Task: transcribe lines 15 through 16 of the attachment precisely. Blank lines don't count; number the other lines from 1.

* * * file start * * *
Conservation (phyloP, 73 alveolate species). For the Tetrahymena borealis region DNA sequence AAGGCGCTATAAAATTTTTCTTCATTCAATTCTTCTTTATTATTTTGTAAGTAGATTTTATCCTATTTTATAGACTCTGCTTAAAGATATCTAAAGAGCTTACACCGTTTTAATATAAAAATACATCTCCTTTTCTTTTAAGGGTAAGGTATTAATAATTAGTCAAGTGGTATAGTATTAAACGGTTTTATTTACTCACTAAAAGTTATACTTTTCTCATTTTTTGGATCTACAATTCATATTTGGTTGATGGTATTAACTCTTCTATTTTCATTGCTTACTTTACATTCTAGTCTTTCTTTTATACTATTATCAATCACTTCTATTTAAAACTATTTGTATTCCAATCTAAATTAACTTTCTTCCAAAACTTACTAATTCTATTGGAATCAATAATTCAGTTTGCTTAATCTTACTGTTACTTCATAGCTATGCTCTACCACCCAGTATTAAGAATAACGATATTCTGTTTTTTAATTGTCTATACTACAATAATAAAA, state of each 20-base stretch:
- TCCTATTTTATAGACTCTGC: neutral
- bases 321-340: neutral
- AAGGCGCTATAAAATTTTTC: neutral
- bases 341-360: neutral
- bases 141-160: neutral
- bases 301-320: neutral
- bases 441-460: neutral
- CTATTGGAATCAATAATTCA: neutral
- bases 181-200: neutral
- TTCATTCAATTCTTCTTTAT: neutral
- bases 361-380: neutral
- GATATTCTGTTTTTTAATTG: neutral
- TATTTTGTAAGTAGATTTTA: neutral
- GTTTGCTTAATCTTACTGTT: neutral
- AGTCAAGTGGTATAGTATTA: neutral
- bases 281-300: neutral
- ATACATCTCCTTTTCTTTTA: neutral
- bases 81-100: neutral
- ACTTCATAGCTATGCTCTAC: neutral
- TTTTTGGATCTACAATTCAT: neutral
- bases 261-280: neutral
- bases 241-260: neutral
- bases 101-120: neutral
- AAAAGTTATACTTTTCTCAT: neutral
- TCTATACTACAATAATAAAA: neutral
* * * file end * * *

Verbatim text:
- GTTTGCTTAATCTTACTGTT: neutral
- AGTCAAGTGGTATAGTATTA: neutral